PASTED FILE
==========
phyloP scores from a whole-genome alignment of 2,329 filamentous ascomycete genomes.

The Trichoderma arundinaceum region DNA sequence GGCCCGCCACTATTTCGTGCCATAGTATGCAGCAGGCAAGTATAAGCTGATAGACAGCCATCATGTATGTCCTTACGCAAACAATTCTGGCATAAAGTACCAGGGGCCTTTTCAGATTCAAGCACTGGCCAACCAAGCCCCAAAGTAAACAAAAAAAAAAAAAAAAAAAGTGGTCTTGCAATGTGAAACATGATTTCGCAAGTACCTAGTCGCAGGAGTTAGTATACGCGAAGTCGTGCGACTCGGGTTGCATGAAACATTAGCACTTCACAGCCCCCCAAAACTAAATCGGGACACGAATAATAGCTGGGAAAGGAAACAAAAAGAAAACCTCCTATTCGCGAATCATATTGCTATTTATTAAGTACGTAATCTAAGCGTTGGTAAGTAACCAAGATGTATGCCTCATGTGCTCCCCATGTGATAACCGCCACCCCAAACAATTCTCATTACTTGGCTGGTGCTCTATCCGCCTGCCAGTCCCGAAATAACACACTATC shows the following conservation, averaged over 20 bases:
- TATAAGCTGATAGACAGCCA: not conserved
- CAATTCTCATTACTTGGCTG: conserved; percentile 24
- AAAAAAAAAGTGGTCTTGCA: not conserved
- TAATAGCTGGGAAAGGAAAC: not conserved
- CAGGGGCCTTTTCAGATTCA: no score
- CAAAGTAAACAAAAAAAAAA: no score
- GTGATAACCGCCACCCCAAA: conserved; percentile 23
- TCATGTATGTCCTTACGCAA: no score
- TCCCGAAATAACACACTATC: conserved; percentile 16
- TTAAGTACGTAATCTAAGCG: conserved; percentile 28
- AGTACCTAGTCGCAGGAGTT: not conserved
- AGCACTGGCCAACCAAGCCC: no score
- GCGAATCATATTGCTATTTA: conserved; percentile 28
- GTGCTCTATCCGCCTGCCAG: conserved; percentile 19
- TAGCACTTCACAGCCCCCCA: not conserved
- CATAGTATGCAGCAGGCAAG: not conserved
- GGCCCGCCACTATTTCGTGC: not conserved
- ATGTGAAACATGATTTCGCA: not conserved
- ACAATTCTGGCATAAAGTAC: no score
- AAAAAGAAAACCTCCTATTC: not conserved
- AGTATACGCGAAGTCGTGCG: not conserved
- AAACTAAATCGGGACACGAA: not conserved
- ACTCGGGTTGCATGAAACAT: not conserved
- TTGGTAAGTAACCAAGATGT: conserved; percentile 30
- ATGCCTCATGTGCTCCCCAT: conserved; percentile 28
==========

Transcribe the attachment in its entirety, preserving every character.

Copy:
phyloP scores from a whole-genome alignment of 2,329 filamentous ascomycete genomes.

The Trichoderma arundinaceum region DNA sequence GGCCCGCCACTATTTCGTGCCATAGTATGCAGCAGGCAAGTATAAGCTGATAGACAGCCATCATGTATGTCCTTACGCAAACAATTCTGGCATAAAGTACCAGGGGCCTTTTCAGATTCAAGCACTGGCCAACCAAGCCCCAAAGTAAACAAAAAAAAAAAAAAAAAAAGTGGTCTTGCAATGTGAAACATGATTTCGCAAGTACCTAGTCGCAGGAGTTAGTATACGCGAAGTCGTGCGACTCGGGTTGCATGAAACATTAGCACTTCACAGCCCCCCAAAACTAAATCGGGACACGAATAATAGCTGGGAAAGGAAACAAAAAGAAAACCTCCTATTCGCGAATCATATTGCTATTTATTAAGTACGTAATCTAAGCGTTGGTAAGTAACCAAGATGTATGCCTCATGTGCTCCCCATGTGATAACCGCCACCCCAAACAATTCTCATTACTTGGCTGGTGCTCTATCCGCCTGCCAGTCCCGAAATAACACACTATC shows the following conservation, averaged over 20 bases:
- TATAAGCTGATAGACAGCCA: not conserved
- CAATTCTCATTACTTGGCTG: conserved; percentile 24
- AAAAAAAAAGTGGTCTTGCA: not conserved
- TAATAGCTGGGAAAGGAAAC: not conserved
- CAGGGGCCTTTTCAGATTCA: no score
- CAAAGTAAACAAAAAAAAAA: no score
- GTGATAACCGCCACCCCAAA: conserved; percentile 23
- TCATGTATGTCCTTACGCAA: no score
- TCCCGAAATAACACACTATC: conserved; percentile 16
- TTAAGTACGTAATCTAAGCG: conserved; percentile 28
- AGTACCTAGTCGCAGGAGTT: not conserved
- AGCACTGGCCAACCAAGCCC: no score
- GCGAATCATATTGCTATTTA: conserved; percentile 28
- GTGCTCTATCCGCCTGCCAG: conserved; percentile 19
- TAGCACTTCACAGCCCCCCA: not conserved
- CATAGTATGCAGCAGGCAAG: not conserved
- GGCCCGCCACTATTTCGTGC: not conserved
- ATGTGAAACATGATTTCGCA: not conserved
- ACAATTCTGGCATAAAGTAC: no score
- AAAAAGAAAACCTCCTATTC: not conserved
- AGTATACGCGAAGTCGTGCG: not conserved
- AAACTAAATCGGGACACGAA: not conserved
- ACTCGGGTTGCATGAAACAT: not conserved
- TTGGTAAGTAACCAAGATGT: conserved; percentile 30
- ATGCCTCATGTGCTCCCCAT: conserved; percentile 28